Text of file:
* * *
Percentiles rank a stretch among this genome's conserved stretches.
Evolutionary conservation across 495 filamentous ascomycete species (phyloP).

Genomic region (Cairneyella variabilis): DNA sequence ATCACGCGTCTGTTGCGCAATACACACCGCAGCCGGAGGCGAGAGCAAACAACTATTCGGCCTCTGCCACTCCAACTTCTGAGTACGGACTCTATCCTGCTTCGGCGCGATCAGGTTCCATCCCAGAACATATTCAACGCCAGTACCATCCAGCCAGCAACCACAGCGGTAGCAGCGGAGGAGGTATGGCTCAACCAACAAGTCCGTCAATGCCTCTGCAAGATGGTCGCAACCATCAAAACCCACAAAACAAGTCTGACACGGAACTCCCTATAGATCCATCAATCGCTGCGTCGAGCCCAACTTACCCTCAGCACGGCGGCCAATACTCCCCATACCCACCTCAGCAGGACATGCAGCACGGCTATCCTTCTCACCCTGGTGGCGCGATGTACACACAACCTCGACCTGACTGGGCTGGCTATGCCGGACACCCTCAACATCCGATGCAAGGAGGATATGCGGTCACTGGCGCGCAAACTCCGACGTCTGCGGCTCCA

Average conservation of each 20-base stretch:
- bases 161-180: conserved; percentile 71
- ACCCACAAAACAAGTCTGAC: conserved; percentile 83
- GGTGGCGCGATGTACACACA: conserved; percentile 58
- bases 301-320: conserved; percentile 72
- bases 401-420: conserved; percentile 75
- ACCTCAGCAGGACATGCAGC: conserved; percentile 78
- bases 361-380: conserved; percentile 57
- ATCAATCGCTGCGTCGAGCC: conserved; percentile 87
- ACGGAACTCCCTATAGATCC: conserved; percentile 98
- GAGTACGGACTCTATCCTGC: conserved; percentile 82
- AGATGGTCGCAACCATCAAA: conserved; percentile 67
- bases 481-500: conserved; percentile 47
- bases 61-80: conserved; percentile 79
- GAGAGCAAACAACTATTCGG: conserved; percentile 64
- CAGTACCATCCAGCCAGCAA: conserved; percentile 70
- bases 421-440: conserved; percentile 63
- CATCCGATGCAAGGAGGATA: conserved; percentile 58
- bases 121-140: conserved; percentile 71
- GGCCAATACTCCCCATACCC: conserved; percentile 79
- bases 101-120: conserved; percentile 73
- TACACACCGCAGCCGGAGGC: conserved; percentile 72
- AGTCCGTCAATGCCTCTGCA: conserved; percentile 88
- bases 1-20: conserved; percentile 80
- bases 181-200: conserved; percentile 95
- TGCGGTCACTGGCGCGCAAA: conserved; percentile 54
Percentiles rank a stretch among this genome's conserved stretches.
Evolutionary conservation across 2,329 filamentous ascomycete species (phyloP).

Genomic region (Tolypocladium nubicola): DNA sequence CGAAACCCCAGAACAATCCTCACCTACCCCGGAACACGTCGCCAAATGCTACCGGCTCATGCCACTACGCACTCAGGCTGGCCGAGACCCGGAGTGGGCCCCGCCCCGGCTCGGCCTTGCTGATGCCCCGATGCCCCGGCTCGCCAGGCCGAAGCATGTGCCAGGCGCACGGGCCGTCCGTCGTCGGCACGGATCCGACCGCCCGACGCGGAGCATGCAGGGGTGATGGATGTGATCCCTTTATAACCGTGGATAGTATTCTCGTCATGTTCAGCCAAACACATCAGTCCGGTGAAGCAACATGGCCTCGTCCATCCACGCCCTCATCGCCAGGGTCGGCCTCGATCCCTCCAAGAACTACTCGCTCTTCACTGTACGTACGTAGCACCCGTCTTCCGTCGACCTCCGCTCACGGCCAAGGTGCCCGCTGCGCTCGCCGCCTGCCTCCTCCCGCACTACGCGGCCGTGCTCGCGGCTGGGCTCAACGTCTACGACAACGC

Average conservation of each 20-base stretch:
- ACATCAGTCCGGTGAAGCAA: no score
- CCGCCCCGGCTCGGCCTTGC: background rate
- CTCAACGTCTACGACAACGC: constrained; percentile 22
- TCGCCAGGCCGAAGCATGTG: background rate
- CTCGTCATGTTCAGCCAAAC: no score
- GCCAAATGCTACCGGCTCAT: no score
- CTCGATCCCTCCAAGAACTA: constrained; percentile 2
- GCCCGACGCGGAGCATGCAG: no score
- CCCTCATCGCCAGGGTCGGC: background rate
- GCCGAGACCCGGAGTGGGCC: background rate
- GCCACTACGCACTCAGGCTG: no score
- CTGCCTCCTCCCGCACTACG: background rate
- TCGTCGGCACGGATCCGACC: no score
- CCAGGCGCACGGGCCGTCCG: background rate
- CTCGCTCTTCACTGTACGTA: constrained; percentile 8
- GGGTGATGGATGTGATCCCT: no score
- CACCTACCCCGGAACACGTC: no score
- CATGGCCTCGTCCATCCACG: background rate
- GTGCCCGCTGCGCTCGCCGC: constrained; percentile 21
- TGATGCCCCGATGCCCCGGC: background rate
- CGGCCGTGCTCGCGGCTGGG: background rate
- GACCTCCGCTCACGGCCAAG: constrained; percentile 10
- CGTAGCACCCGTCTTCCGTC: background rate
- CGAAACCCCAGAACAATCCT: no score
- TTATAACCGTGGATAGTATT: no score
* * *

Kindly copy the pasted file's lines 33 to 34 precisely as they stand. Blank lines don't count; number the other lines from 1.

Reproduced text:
Average conservation of each 20-base stretch:
- ACATCAGTCCGGTGAAGCAA: no score